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Which do you prefer, a robot or a man?

In the last article, I wrote about one attitude of customers that annoyed very much the people who work at convenience stores. Today, I would like to pick up another, which maybe very typically Japanese.

 

Many interviewees said that they were frustrated when they found customers standing in front of a cashier and waiting to be served without saying anything. In convenience stores there are many other tasks that the workers should do than operating a cash register, such as preparing deep fried food and steamed snacks, inspecting inventories, putting products in order, etc… So they are not always waiting at the cashier to serve customers. While working outside the cashier table, they sometimes find people waiting. Waiting very irritated. But never call them. Like ghosts with a grudge against living people…

 

While I heard them say about this problem, I was reminded of a fact that could characterize Japan. In Japan, maybe only in big cities like Tokyo though, there are so many shops and restaurants whose doors are automatic. According to Japan Automatic Door Association, which I’ve never imagined that kind of association existed, about 140,000 automatic doors were produced and almost 90% of the production was for the use in Japan in 2012.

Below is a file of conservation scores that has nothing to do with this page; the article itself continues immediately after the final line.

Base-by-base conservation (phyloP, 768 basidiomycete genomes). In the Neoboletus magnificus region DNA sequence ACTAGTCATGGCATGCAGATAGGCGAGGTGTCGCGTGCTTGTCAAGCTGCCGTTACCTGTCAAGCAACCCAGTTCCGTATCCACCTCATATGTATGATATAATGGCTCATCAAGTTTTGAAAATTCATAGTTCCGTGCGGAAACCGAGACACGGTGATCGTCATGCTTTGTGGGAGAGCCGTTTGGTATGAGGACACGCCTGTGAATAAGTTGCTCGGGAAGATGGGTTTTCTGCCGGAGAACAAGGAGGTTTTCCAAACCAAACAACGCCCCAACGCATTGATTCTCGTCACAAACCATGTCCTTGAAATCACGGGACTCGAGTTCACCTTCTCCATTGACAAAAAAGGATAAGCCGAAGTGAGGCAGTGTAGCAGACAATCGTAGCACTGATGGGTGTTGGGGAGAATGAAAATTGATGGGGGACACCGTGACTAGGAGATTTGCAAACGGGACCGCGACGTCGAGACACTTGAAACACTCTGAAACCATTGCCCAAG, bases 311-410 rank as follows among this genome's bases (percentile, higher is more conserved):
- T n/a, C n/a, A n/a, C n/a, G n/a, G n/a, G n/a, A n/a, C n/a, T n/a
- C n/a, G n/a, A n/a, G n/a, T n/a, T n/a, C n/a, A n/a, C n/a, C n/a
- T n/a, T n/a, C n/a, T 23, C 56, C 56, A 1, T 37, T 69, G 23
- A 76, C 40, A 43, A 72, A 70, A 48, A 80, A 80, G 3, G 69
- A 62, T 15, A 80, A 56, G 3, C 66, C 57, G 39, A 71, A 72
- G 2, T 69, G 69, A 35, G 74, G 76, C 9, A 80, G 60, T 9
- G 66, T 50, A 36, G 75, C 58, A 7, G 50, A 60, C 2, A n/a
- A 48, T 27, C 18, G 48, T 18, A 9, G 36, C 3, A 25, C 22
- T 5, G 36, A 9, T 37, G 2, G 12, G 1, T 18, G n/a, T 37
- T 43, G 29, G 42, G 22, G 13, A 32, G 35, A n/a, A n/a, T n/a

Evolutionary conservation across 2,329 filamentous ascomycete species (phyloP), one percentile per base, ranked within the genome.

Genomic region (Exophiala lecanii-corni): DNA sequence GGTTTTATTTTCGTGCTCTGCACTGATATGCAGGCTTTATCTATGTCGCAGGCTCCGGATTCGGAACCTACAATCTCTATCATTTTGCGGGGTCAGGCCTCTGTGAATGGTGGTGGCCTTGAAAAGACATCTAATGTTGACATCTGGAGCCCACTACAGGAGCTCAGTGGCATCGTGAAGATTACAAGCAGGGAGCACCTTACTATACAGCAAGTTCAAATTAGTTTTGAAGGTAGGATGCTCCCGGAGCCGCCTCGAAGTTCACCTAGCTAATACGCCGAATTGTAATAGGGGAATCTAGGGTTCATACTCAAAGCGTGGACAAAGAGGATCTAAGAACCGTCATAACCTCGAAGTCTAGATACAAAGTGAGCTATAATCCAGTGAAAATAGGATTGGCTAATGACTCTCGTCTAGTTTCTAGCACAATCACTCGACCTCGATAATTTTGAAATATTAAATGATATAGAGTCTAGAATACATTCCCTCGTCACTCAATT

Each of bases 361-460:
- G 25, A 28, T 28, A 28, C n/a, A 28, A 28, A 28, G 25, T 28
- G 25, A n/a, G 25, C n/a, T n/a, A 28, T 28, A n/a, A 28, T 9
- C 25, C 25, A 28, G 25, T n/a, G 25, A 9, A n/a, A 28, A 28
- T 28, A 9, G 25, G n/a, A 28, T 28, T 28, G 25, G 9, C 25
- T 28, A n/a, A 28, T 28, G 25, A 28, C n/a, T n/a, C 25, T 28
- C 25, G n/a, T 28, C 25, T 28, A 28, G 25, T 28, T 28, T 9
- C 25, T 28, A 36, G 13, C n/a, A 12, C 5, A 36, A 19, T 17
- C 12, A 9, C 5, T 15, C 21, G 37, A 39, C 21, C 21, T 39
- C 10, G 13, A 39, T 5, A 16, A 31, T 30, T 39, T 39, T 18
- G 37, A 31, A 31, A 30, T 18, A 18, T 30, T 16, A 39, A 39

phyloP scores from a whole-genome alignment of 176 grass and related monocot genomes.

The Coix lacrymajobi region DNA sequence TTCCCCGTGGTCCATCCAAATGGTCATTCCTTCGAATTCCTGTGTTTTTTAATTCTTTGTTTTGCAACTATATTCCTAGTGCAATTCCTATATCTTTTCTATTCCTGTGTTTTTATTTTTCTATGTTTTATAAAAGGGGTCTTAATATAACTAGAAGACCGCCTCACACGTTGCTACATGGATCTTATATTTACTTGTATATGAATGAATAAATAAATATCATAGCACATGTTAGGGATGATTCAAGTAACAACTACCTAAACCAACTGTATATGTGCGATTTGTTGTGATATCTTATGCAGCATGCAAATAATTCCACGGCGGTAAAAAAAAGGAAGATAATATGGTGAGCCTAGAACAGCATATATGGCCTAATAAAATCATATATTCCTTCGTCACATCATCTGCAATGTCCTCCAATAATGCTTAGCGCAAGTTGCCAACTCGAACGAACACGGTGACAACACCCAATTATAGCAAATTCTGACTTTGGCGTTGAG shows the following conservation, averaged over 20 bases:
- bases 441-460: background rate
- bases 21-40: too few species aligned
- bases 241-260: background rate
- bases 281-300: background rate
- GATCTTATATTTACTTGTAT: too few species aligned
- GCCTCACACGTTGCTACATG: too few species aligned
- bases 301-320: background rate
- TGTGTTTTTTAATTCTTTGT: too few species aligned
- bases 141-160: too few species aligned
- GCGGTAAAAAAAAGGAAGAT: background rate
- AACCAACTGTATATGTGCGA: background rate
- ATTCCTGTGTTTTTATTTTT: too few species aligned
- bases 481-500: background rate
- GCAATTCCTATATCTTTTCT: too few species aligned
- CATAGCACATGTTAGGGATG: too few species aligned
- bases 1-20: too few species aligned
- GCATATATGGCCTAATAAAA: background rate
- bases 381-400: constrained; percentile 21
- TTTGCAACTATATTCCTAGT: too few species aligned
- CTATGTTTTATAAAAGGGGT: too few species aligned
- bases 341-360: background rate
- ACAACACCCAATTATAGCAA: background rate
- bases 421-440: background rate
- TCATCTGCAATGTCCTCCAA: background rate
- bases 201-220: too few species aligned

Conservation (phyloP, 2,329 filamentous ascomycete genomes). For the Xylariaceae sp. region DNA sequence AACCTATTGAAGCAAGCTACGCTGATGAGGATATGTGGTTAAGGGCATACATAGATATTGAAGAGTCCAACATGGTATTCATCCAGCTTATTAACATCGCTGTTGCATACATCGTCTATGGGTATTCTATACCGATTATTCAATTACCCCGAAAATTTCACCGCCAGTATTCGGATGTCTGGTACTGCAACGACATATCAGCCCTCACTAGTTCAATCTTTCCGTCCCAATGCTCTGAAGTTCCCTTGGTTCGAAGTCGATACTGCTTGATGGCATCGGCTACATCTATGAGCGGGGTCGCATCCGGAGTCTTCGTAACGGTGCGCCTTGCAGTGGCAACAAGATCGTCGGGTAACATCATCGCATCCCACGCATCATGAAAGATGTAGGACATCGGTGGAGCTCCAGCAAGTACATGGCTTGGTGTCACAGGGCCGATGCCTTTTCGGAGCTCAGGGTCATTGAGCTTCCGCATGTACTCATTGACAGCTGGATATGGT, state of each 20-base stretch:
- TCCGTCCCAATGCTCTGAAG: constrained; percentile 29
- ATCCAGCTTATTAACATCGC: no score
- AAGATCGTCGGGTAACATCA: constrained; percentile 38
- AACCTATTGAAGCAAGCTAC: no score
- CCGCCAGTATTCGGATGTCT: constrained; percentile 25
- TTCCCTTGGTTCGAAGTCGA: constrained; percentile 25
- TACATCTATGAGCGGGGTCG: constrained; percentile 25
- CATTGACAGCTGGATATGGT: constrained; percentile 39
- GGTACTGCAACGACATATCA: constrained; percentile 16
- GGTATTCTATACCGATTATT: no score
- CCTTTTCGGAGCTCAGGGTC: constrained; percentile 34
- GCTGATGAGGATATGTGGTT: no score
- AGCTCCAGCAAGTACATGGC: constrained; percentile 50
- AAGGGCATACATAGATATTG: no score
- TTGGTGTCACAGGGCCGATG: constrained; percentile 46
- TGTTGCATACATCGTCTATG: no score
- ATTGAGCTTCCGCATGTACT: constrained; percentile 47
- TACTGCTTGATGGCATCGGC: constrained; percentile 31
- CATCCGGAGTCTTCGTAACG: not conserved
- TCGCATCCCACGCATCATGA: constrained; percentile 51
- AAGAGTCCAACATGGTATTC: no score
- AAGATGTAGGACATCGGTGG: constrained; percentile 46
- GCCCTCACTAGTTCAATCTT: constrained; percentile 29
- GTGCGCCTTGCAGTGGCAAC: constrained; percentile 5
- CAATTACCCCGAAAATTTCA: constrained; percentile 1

Can you figure out whether this annual production of 140,000 automatic doors is large or small? The number of production in the US in the same year was about 150,000. If the land area is concerned, USA is more than 25 times larger than Japan (USA 9,629,091 sq km, Japan 377,930 sq km)!! Well, I have to say that the number of automatic doors produced in one year in Japan is incredibly huge…

 

a map comparing the Japanese main islands to the USA
a map comparing the Japanese main islands to the USA

 

In Japan, full-scaled production of automatic doors started after the World War II. In its early stage they were used mainly for trains. On the other hand, In the United States, they were already used commonly, like in supermarkets, in 1950’s. The first automatic door for the building in Japan was set up in 1956. That was for a main office of Nabco (now Nabtesco) Japan in Kobe, one of the leading companies of producing automatic doors. They started to produce automatic doors with the technical support of National Pneumatic USA.